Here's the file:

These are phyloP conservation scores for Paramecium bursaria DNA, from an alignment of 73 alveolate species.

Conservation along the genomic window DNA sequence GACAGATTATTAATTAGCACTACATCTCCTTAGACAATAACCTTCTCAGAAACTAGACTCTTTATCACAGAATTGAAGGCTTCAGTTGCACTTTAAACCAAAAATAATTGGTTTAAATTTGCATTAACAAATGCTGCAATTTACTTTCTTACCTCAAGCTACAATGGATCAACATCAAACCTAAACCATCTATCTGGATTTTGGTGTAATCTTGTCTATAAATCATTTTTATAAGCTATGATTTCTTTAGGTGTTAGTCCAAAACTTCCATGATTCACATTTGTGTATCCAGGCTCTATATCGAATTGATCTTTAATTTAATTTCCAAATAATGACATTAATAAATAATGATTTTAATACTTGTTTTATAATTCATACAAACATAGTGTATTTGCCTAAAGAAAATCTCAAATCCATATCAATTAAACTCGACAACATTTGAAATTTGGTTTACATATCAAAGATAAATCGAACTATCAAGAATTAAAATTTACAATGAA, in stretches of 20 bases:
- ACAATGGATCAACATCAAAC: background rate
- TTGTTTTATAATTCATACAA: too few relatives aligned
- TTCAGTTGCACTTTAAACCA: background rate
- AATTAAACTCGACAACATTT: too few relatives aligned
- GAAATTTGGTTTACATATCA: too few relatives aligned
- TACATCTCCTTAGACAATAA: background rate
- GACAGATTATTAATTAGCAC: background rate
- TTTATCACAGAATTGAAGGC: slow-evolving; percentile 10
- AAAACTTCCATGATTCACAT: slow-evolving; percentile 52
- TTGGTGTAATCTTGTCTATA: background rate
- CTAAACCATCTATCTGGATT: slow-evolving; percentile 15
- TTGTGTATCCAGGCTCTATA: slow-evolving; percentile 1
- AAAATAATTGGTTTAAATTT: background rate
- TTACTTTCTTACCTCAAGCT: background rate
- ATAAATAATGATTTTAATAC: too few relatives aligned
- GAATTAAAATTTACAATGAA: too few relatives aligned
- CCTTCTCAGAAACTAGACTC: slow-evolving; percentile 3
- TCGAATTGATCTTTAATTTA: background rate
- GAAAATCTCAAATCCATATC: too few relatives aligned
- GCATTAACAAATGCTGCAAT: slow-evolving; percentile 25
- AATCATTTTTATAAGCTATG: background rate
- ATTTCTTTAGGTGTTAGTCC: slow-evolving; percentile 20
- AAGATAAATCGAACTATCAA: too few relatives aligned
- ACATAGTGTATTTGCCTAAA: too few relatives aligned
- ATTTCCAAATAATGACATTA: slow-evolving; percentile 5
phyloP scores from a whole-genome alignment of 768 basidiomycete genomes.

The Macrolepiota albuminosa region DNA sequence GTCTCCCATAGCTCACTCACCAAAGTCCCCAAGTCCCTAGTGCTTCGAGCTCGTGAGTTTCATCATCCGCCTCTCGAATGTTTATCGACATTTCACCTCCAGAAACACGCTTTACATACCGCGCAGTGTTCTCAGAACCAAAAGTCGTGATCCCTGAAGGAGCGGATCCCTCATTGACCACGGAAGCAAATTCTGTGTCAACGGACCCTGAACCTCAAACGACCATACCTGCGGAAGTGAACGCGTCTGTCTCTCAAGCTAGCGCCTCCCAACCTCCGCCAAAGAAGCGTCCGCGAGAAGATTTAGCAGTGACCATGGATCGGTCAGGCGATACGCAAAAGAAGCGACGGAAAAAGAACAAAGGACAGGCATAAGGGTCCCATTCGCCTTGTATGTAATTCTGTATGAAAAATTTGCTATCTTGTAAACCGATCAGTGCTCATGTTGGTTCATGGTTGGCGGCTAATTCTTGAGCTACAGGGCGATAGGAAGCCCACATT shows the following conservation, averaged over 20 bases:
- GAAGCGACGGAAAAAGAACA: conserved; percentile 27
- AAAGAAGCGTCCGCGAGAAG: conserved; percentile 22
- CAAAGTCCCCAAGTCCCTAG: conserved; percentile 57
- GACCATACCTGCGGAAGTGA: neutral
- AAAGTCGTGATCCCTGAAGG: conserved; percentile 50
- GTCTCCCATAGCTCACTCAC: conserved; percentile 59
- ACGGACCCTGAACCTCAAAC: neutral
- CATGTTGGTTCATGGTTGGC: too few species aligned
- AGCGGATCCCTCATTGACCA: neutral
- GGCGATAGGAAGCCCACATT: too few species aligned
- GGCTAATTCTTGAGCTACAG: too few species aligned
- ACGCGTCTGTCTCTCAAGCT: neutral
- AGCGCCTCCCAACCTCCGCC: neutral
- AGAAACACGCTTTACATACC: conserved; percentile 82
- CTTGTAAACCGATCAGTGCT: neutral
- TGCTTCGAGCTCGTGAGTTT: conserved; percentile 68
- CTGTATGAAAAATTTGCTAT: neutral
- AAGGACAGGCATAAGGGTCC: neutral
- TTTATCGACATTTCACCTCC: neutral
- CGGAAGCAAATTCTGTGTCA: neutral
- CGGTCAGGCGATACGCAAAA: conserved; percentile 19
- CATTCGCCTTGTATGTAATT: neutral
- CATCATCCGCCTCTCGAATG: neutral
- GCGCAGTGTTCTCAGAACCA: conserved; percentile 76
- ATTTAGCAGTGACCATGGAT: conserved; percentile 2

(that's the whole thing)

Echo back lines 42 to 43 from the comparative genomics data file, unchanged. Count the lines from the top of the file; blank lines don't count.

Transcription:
- AGCGCCTCCCAACCTCCGCC: neutral
- AGAAACACGCTTTACATACC: conserved; percentile 82